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Took Briton Hostage, Beirut Group Says

Times Staff Writer

Twenty-four hours after a retired British pilot was reported missing in West Beirut, a group calling itself the Cells of Armed Struggle claimed Saturday that it had kidnaped a Briton as hostage for Palestinians it said were jailed in England.

The group, previously unknown, did not name its captive in the statement it sent to a Western news agency in the troubled Lebanese capital. Police are investigating a possible connection with the Friday disappearance of Jack Mann, a former pilot for the Royal Air Force and Lebanon’s Middle East Airlines.

Mann’s wife, Sunny, said that he left their West Beirut apartment Friday morning for a nearby bank and had not been seen since.

“I am worried,” the wife told a reporter Saturday.

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Asked in an interview whether she believes that her husband had been kidnaped, she replied: “My feeling is that, yes, I think so. He has nobody to visit. So where would he be for 24 hours and more?”

She said a search of Beirut hospitals, filled with wounded from the two-month artillery war in the capital, had turned up no trace of her elderly husband, who press reports said was in his 70s or 80s.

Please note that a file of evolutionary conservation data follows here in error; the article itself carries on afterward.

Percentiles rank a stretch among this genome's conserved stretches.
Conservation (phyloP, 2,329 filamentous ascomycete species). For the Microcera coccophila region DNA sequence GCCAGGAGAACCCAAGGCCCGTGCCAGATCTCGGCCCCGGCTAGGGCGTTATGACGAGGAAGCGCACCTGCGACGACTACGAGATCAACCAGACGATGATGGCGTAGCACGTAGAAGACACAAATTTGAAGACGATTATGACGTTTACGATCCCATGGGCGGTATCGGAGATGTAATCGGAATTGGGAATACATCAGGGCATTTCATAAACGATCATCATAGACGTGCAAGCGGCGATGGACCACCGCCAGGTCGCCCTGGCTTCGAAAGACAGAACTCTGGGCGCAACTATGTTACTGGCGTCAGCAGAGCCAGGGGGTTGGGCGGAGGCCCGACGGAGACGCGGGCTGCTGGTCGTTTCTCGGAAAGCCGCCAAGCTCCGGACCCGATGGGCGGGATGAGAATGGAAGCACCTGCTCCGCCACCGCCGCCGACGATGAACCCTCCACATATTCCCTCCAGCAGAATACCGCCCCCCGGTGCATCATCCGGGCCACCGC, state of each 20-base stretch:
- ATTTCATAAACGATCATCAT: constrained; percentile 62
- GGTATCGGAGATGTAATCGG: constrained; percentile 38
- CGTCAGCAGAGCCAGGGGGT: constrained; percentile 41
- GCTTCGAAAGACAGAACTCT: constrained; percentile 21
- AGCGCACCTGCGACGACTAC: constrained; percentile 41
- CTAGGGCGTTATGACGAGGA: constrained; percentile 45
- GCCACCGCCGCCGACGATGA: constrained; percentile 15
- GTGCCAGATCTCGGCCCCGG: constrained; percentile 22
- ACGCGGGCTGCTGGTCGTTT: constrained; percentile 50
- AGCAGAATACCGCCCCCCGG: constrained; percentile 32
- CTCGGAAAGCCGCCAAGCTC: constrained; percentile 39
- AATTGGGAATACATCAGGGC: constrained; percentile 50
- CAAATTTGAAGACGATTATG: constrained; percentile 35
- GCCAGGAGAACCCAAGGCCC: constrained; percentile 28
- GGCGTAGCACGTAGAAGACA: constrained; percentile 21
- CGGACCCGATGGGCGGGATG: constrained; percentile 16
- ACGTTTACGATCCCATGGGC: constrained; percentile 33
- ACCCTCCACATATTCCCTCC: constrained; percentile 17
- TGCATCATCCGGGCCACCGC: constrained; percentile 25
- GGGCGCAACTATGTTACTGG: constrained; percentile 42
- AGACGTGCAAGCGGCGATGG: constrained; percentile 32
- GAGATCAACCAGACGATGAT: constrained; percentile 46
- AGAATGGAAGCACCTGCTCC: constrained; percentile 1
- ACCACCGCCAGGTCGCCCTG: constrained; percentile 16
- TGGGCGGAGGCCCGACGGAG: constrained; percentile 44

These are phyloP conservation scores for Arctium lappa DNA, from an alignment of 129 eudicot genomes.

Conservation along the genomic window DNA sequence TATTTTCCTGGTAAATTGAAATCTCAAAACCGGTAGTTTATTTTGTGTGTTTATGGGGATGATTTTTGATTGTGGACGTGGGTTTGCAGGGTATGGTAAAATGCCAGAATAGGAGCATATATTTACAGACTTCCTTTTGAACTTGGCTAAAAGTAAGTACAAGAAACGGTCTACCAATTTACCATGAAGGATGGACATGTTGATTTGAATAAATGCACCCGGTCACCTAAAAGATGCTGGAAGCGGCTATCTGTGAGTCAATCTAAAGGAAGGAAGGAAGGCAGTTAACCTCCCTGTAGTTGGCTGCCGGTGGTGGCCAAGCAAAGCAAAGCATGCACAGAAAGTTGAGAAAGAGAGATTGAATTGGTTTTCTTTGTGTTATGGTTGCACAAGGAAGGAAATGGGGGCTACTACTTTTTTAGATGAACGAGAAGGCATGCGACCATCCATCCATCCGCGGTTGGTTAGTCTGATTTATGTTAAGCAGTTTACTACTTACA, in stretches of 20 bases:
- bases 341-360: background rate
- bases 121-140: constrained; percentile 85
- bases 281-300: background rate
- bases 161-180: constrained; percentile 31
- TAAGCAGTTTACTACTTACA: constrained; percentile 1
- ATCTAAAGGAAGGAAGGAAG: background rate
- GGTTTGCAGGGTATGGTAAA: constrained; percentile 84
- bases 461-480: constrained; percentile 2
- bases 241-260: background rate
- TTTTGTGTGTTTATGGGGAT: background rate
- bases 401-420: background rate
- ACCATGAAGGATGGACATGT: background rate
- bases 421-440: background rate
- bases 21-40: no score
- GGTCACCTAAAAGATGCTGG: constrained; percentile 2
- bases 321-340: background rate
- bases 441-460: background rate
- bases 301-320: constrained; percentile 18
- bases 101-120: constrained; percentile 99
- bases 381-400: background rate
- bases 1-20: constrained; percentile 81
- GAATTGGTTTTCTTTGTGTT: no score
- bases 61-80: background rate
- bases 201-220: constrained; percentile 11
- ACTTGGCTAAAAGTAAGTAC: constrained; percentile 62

British diplomats in Beirut confirmed that Mann was missing, but a spokesman for their embassy said, “We have no firm evidence that he was abducted.”

Handwritten in Arabic

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The statement delivered to the news agency, handwritten in Arabic, demanded a fair trial of “our comrades,” Palestinians who it said are being held in Britain for the killing of a political cartoonist in London in 1987. “We ask the British government to release our comrades detained without evidence,” the statement said.

British police, however, said no one had been detained in the killing. The cartoonist, Ali Naji Adhami, was shot in late July, 1987, outside the London offices of the Kuwaiti newspaper Al Qabas, and died of his wounds five weeks later.

The statement delivered in Beirut implicated Israeli and British intelligence agents in the killing of the cartoonist. The authors said their captive would be released “if the British government announces the start of a fair trial of our comrades, reveals their unknown fate and explains the reasons for continuing to hold them.” The British Embassy spokesman in Beirut warned that the kidnap claim could be a hoax.

Mann and his wife have lived in West Beirut since his retirement from the Lebanese airline. He later ran a nightclub in West Beirut until it was shut down in 1983.

Three other Britons are among the 18 foreigners held captive by political kidnapers in Lebanon. The captives include nine Americans.

The possible kidnap was reported on the second day of a tenuous cease-fire in the conflict between Christian forces and Syrian troops and their Muslim militia allies. Reports from Beirut said heavy artillery exchanges have ceased, but Muslim gunners Friday and Saturday fired salvos at Christian port areas north of Beirut.


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